Hydroponic cultivation requires very careful attention to the pH of the nutrient solution. For the clay pebbles/coconut fiber medium, a pH of between 5.5 and 6.0 is optimum. For rockwool, a more alkaline solution of between 6.0 and 6.3 seems best in order to protect against an acidic breakdown of the rockwool's mineral structure. Inexpensive pH test strips are the best way to monitor the pH of the solution, unless you invest in an expensive pH pen or meter. (Low-priced pH meters are notoriously inaccurate and unreliable). Phosphoric acid can be used to lower pH, while adding potassium hydroxide will raise pH. The pH of the solution should be tested at least every three days, and immediately adjusted as required.


That was taken from this site:The Salvia Divinorum Grower's Guide - [www.rhodium.ws]

#3 Toecutter

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Posted 20 March 2008 - 10:08 AM

I treat my salvia like hell and it does pretty good. I
keep them under 6500k T8 florescent lamps and
around 70F all year. Keep your soil moist. If the
soil is too dry they will droop but recover quickly
after watering. The cuttings readily root in plain
water and take well to initial potting. When you
get your plants, before you can treat them like
shit, you will have to acclimate them slowly to
your conditions.
Good luck!

#4 crankykid

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Posted 20 March 2008 - 12:17 PM


Kratom is even easier to care for. It enjoys direct sunlight along with plenty of water. I purchased both a salvia and kratom rooted cutting from Bouncing Bear last year. They are both alive and well inside for now during these winter months.

-Kid



#5 Freaky

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Posted 20 March 2008 - 12:33 PM

I don't know about salvia but have had a good run with my Kratom. I'm doing as said above and putting back outside once its warm again. My Keaton did fine with watering over the winter just sitting in my kitchen. Though I don't think that is how most care for theirs over winter. A search here at Topia will turn up some good info for you.

#6 August West

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Posted 20 March 2008 - 01:23 PM

Salvia can be tricky...DO NOT let it get any frost! I had acclimated mine to handle being outside in the northwest well into fall (I had them in cold frames). I got greedy and/or lazy though and left them outside for the first frost of the year. Even with a double paned, well-insulated cold frame closed up, four of my five strains became frost bitten and eventually died - even and perhaps because I brought them back inside. "La Fuerza" (that's the name of an actual strain) was the only one that survived.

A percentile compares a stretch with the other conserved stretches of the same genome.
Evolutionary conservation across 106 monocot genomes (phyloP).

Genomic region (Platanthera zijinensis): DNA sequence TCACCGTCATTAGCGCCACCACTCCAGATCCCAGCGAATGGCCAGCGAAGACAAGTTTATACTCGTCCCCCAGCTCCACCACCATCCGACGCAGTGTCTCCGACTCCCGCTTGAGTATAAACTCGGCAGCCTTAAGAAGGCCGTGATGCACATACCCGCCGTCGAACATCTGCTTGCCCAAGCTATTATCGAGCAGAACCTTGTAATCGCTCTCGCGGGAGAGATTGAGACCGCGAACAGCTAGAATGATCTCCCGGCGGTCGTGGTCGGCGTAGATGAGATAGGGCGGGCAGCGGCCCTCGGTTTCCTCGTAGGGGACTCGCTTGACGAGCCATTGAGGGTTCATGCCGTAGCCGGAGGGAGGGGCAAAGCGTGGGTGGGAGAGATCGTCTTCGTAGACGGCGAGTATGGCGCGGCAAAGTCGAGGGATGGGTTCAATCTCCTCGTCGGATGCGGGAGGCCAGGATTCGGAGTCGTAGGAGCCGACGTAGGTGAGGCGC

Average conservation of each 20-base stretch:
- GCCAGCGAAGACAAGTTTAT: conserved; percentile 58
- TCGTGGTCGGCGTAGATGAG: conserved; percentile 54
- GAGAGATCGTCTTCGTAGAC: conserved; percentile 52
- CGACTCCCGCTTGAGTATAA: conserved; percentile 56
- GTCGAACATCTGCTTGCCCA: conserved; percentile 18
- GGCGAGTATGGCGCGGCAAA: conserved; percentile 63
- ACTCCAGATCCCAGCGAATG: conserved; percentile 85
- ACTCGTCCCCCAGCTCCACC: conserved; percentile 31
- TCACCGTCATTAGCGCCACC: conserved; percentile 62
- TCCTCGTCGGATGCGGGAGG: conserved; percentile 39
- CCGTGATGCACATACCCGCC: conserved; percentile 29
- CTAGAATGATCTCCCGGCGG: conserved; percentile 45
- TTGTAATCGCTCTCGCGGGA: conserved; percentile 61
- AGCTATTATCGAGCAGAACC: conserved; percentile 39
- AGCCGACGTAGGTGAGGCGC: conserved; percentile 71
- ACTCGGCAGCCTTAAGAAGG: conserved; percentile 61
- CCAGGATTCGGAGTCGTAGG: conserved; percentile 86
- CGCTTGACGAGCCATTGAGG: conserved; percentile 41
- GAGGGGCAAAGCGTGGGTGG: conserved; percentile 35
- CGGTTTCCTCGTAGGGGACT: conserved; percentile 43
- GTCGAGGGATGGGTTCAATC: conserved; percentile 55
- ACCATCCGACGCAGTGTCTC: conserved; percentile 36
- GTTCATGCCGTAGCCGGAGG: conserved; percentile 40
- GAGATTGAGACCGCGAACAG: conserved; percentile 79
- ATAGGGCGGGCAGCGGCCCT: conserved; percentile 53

Luckily I had taken some cuttings at harvest and now have five plants growing again. Like an idiot though, I didn't label my cuttings. So now, the only one I know I have is the origional La Fuerza.

Since I'm not sure about posting a non-sponsored supplier, I'll just say that I got mine from a brilliant nursery in Sebastopol. They have a connection to local theater in their area too - can't recommend them enough. Their website is top-notch.

The Salvia Divinorum Grower's Guide - [www.rhodium.ws]

good luck!

#7 suckerfree

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Posted 20 March 2008 - 04:56 PM

dunno bro, i grow lots of different greens and kratom i had no luck with. both my plants died. :( at least they didn't like my indoor greenhouse, perhaps if it had been warm enough for them to go outside things may have been different...

#8 golly

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Posted 20 March 2008 - 06:13 PM

Kratom is pretty much a novelty plant outside of the Subtropics ,as it needs to be quite large to harvest a worthwhile crop..Also attractive to mites n' whiteflies..

On the plus side , they do grow rapidly and will often bounce back from complete defioliation in winter [As long as temps stay above 40F]..

I found Salvia to be more resiliant to temp/humidity extremes ..Mine survive brief temps in upper 20s as long as the root zone is above freezing ..Also has less bug problems..
A good plant for the collector as it's legality is diminishing and does produce a useable
harvest ...
Both these plants have to be babied at first though , requiring humid, bright, warm conditions...